1. There are many different reasons that drive some men and women towards speleology: for some, it is the sporting or technical aspect, for others, it is the urge for adventure, but for me, it’s enough just to explore the ones we have right here in Sligo that doesn’t go deep in the ground. Thanks for stopping by and have a nice day 🙂 Aiva xx

      Liked by 2 people

  2. I love the way you’re writing. Have you thought of publishing a novel?
    Then, visiting the caves seems like an adventure, I hope to travel to Ireland some day.

    Liked by 3 people

    1. Much appreciated, what a lovely thing to say! I haven’t thought about writing a novel, I love blogging for personal fulfilment, but who knows, I might consider self-publishing or writing articles in my retirement as they could be flexible retirement side businesses. It doesn’t matter where you live. All you need is an Internet connection. Thanks so much for stopping by. I hope all is well. Aiva 🙂 xx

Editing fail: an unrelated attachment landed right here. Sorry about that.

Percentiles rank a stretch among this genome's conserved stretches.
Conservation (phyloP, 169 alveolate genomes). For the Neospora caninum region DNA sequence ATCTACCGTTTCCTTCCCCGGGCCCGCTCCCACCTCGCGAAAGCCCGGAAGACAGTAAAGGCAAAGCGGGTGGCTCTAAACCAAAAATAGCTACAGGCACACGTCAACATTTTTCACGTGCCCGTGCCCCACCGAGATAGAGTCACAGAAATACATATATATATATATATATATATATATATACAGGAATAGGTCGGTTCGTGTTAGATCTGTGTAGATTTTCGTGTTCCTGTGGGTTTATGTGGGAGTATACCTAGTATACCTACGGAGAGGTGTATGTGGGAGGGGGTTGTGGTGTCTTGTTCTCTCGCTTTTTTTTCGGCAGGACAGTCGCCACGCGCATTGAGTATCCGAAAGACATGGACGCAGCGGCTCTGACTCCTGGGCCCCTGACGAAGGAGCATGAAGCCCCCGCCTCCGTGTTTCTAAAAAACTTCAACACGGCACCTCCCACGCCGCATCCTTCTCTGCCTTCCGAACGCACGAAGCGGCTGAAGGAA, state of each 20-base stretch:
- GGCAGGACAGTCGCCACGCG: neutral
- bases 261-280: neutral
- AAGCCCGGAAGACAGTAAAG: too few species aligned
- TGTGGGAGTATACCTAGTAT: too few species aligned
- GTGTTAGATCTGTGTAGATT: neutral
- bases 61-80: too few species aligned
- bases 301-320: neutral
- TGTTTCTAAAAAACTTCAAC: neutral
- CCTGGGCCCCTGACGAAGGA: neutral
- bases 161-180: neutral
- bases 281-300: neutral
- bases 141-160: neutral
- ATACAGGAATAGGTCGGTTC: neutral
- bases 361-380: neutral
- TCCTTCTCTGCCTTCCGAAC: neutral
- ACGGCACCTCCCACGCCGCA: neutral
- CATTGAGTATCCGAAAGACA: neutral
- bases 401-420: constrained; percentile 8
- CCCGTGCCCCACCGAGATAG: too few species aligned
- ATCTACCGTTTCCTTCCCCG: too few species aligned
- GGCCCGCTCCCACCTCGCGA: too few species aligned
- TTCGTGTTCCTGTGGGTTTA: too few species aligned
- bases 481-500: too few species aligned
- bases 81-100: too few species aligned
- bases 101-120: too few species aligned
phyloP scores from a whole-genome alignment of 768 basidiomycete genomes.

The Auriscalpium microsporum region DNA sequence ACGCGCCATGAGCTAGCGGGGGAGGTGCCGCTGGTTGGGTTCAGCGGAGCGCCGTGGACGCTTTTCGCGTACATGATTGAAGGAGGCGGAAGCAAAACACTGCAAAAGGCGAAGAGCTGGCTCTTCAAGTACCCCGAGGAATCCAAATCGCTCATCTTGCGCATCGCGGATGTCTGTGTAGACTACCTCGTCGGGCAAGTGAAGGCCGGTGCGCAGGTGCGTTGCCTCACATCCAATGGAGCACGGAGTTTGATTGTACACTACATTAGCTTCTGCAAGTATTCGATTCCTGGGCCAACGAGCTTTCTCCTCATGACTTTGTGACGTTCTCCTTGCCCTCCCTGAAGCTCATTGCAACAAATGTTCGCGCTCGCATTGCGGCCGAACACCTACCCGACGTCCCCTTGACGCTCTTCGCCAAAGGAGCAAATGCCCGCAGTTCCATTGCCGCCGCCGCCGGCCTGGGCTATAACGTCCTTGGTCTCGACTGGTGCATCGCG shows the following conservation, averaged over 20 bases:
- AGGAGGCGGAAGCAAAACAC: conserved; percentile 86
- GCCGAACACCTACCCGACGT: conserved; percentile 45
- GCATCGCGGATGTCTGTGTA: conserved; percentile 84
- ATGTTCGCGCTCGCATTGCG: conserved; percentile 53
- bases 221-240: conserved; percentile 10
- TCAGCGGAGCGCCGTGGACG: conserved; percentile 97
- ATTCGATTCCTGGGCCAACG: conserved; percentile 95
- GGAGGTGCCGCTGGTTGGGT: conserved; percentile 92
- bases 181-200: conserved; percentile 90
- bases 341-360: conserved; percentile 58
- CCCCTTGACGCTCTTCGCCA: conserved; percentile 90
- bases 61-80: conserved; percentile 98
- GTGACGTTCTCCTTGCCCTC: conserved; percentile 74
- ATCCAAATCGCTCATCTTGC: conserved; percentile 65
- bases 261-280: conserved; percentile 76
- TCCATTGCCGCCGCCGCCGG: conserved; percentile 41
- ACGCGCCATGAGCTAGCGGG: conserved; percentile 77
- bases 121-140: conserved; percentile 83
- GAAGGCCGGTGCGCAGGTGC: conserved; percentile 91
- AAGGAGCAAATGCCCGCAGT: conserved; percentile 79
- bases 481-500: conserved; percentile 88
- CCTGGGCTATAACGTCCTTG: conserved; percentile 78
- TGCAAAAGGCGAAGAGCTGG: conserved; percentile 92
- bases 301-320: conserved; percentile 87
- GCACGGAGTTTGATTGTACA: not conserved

3. I’ve had an opportunity to visit numerous caves but not this one in Sligo. It reminds me of caves beside the beach I explored last year in Cornwall. Your style of writing with the inclusion of a fact sheet and short quiz works well and I’m sure we all learnt something new. Hope you have a good week. Marion

    Liked by 3 people

    1. There are many wonderful underground caves in Ireland, some of them big enough to go for a boat ride, but I never felt a hundred per cent at ease while being so deep below the ground and that’s why the Caves of Keash are perfect for those, like me, who are a little bit uncomfortable in dark, tight places. And thanks so much for the compliment, you made my day, Marion. Also, thanks for reading and have a lovely evening. We are enjoying yet another heatwave! Aiva 🙂 xxx

      Liked by 1 person

  4. Another place to visit next time I’m in Ireland! Such fabulous views. I’ve only visited caves in my home province of Alberta in Canada. One was a deep, dark cave in the side of a mountain, the other a man-made Cold War bunker. But my knowledge of caves is limited. I only scored 2 1/2.

    Liked by 3 people